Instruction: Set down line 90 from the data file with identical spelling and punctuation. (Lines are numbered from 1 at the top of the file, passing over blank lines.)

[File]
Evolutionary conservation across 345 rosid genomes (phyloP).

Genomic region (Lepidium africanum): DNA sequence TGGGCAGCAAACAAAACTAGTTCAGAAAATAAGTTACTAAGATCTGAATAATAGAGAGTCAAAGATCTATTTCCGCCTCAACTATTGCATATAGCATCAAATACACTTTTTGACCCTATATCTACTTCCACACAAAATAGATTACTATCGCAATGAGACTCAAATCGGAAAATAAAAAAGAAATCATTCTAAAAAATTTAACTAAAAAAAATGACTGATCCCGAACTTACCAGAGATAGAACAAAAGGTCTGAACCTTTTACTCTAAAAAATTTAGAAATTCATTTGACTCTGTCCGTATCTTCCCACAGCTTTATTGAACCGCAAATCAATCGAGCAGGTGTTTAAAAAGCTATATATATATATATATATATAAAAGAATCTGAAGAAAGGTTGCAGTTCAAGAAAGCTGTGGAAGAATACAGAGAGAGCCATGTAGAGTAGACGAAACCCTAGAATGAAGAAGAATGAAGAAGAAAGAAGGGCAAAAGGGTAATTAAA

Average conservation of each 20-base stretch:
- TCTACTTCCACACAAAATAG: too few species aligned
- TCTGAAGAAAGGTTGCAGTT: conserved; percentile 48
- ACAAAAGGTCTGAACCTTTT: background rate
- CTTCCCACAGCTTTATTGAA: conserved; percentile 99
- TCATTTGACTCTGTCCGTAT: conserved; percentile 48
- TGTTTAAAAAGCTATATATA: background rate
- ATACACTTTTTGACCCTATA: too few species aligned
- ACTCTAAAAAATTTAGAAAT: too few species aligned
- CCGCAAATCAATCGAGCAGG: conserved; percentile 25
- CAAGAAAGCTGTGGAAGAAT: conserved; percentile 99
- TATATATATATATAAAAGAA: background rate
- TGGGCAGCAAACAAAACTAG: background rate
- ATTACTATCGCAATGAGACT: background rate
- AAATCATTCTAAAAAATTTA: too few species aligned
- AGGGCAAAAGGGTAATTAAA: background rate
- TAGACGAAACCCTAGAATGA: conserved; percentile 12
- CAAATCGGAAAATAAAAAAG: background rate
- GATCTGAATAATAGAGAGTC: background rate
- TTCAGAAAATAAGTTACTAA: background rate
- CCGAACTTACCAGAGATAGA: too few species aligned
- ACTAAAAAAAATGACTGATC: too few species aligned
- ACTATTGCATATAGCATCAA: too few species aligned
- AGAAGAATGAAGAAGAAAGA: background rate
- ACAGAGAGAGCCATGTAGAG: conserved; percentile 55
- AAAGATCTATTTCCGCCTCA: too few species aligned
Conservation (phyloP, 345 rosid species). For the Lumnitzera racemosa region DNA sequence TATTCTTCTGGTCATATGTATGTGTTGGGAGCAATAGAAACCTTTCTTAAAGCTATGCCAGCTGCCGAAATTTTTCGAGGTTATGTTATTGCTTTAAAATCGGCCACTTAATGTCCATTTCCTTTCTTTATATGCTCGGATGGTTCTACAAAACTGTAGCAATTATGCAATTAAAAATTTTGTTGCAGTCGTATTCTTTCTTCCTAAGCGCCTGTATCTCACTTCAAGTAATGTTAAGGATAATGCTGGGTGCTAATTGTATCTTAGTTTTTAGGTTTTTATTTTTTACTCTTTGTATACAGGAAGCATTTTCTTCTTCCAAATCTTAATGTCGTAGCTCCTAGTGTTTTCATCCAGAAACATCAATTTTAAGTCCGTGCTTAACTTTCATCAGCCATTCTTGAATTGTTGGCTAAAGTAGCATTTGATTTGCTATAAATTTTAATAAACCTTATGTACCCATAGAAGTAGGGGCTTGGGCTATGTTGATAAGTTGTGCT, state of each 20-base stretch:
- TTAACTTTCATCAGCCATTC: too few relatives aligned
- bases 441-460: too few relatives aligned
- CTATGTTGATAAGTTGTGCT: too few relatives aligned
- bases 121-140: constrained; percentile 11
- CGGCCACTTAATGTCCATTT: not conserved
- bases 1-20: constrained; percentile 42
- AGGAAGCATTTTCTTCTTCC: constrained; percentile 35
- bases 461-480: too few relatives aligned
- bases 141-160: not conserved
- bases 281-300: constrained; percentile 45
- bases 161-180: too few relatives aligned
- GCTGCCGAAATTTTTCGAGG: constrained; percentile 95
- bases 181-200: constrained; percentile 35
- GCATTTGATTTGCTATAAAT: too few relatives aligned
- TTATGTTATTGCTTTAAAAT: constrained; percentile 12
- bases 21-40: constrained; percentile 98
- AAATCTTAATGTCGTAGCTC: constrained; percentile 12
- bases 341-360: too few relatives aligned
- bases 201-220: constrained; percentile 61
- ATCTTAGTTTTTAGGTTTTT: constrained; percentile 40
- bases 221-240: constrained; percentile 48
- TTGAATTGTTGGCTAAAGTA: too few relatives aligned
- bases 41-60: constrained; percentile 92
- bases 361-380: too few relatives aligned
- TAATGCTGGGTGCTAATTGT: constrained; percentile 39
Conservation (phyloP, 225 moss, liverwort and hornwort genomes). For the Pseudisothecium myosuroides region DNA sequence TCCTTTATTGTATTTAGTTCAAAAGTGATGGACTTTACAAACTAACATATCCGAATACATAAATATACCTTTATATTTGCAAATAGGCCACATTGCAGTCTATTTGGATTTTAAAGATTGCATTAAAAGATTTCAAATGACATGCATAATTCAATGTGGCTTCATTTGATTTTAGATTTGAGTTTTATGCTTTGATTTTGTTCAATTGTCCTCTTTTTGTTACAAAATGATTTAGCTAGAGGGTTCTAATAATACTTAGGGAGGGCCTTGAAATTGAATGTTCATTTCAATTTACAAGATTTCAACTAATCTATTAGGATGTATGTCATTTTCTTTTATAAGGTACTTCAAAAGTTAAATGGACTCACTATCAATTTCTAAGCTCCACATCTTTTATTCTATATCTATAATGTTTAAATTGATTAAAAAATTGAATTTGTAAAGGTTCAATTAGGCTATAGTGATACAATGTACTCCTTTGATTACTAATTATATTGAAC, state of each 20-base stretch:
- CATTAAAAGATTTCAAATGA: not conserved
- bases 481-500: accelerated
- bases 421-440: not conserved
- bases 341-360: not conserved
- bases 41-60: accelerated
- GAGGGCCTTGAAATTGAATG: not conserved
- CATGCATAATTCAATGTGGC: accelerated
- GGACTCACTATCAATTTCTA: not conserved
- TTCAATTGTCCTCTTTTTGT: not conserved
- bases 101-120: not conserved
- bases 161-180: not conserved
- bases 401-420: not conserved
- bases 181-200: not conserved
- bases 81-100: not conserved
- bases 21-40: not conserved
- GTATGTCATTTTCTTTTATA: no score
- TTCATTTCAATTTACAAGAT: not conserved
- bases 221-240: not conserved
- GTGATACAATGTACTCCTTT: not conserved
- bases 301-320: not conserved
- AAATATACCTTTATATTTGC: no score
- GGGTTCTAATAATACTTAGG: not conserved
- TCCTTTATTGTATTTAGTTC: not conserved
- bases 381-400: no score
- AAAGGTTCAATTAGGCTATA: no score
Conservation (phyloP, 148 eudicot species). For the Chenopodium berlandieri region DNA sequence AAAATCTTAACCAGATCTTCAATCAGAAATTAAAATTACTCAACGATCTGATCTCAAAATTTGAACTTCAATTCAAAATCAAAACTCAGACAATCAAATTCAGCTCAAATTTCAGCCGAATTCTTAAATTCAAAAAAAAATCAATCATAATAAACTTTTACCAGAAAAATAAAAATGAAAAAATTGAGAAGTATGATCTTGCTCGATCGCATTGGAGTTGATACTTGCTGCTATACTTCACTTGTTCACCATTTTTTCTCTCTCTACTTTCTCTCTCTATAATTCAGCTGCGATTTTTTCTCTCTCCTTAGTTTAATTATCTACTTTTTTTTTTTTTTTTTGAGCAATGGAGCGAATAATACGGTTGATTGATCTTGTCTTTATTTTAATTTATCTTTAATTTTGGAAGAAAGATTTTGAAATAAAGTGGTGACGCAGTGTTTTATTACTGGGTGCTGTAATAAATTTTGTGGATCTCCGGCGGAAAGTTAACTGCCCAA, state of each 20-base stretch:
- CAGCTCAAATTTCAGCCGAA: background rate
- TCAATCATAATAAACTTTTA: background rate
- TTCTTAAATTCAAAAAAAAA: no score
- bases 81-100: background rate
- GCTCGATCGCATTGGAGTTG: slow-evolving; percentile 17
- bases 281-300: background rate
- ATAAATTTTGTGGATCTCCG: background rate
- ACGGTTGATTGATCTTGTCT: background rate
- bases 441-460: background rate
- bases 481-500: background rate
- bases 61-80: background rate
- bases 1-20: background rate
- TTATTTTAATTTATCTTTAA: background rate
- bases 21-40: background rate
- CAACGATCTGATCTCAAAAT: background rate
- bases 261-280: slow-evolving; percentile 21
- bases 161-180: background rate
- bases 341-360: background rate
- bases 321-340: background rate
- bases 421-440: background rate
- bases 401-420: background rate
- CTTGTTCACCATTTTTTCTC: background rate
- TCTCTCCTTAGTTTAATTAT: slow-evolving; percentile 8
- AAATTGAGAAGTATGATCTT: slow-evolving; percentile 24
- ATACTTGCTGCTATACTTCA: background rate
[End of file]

- bases 441-460: background rate